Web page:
Maj. Don Learment of the North Novas participated in planning the role of the vanguard he was to command. A mixed force of some three hundred men, including his own company mounted in Bren gun carriers, a medium MG platoon, a troop of M10s, and the recce squadron of the Sherbrookes, were to move rapidly to the high ground overlooking Carpiquet and make contact with the lead battalions of the British and Canadian brigades on their flanks. They were the pointed tip of a diamond-shaped formation that employed squadrons of Sherbrooke medium tanks on either flank with a third squadron in reserve. The flanking squadrons carried two other North Nova companies, with the remaining company and squadron in reserve.
Surviving elements of 716th Division, with attached units from 21st Panzer, held well-camouflaged positions along the road to Buron. This forced the Canadians into a series of time-consuming engagements. Buron itself was defended, and the approaches were under enemy mortar fire from the higher ground around St-Contest. Petch and Gordon reacted promptly – B Squadron broke to the left of the centre line and A to the right while the reserve squadron sent first one troop and then another forward to Buron to assist the vanguard.
The Sherbrookes moved quickly, suppressing both MG and mortar fire. Buron was cleared of the enemy, and the advance pressed forward to Authie. This aggressive attempt to push through to Carpiquet was based on the belief that the enemy consisted of elements of the 716th and 21st Panzer divisions. There was no indication from air reconnaissance that an entire Panzer Grenadier regiment, with a battalion of MK IV tanks and artillery, had arrived at St-Germain and were assembling on the backslope south of the Caen-Bayeux road. At 1300, Learment signalled the capture of Authie and an advance to Franqueville, but he also reported sighting ‘enemy armour 800 yards east of Authie.’ The Sherbrooke recce troop, with its light tanks, had been joined by Shermans from C Squadron. The lead troop was 800 yards south of Authie when it came under fire from enemy armour. This first exchange resulted in the destruction of three Mk IVs, but in the next minutes a number of Sherbrooke tanks, advancing around Authie, were hit. The German counterattack had begun.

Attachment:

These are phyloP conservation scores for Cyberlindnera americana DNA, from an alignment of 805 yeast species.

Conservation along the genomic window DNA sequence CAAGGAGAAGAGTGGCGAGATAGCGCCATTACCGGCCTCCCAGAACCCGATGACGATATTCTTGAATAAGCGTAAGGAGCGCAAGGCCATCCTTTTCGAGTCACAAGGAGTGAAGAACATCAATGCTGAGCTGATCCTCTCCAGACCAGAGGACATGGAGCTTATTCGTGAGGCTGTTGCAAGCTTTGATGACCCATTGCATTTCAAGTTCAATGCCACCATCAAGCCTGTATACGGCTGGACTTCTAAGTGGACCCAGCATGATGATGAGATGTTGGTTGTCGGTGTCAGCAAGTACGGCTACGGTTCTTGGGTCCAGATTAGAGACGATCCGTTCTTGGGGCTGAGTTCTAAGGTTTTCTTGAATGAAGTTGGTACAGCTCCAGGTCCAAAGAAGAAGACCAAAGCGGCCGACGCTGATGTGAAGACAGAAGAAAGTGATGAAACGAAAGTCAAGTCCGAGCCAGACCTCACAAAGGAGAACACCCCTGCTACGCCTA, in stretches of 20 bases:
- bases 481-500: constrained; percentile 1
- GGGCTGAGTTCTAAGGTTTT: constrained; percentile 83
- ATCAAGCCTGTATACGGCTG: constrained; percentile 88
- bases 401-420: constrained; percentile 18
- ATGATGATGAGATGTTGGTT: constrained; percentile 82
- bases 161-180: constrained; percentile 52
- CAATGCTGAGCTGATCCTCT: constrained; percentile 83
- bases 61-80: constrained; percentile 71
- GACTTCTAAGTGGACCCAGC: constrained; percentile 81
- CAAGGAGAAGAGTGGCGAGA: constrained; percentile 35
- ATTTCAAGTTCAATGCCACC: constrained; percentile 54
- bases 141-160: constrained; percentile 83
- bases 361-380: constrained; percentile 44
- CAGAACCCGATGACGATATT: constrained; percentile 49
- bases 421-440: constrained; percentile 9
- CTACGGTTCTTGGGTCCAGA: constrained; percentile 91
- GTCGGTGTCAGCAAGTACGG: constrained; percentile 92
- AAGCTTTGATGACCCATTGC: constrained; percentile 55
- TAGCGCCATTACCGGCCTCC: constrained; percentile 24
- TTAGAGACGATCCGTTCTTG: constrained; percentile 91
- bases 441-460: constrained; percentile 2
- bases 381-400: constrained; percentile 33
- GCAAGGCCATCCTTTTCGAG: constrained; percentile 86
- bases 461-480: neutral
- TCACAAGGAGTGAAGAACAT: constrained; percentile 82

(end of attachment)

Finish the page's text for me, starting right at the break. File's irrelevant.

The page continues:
The commander of 25th Panzer Grenadier Regiment, Standartenführer (Colonel) Kurt Meyer, had watched the approach of the Canadi- ans from the tower of the church at the Abbaye d’Ardenne. Corps headquarters had ordered 12th SS and 21st Panzer to start their joint attack at 1700, but the arrival of the Canadians removed all possibility of surprise and threatened to outflank Meyer’s regiment. The Canadians could not be permitted to reach Carpiquet and dig in. Meyer decided to attack immediately, employing two of his three infantry battalions as well as three Panzer companies of about fifty Mk IV tanks.
At this stage, Learment believed that Authie could be held, so he began to organize its defences. Petch ordered Able Company, advancing on the right, to dig in on the high ground behind Authie while the balance of the battalion held at Buron. This was a well- practised response to the prospect of an enemy counterattack; all that was required now was timely and accurate fire support from 14th Field Regiment and the navy. Unfortunately, none was available. The Forward Observer Bombardment, a young naval officer attached from HMS Belfast, lost radio contact with the cruiser when his wireless set failed. There was no backup. However, contact was eventually regained when equipment was salvaged from knocked out tanks. The problems of 14th Field Regiment were more complex. This regiment was supposed to move forward in bounds so that artillery sup- port was always available. But as two of the batteries reached Basly they came under mortar fire from Douvres-la-Délivérande, and for two crucial hours they were unable to meet requests for fire support. The North Novas and Sherbrookes were on their own.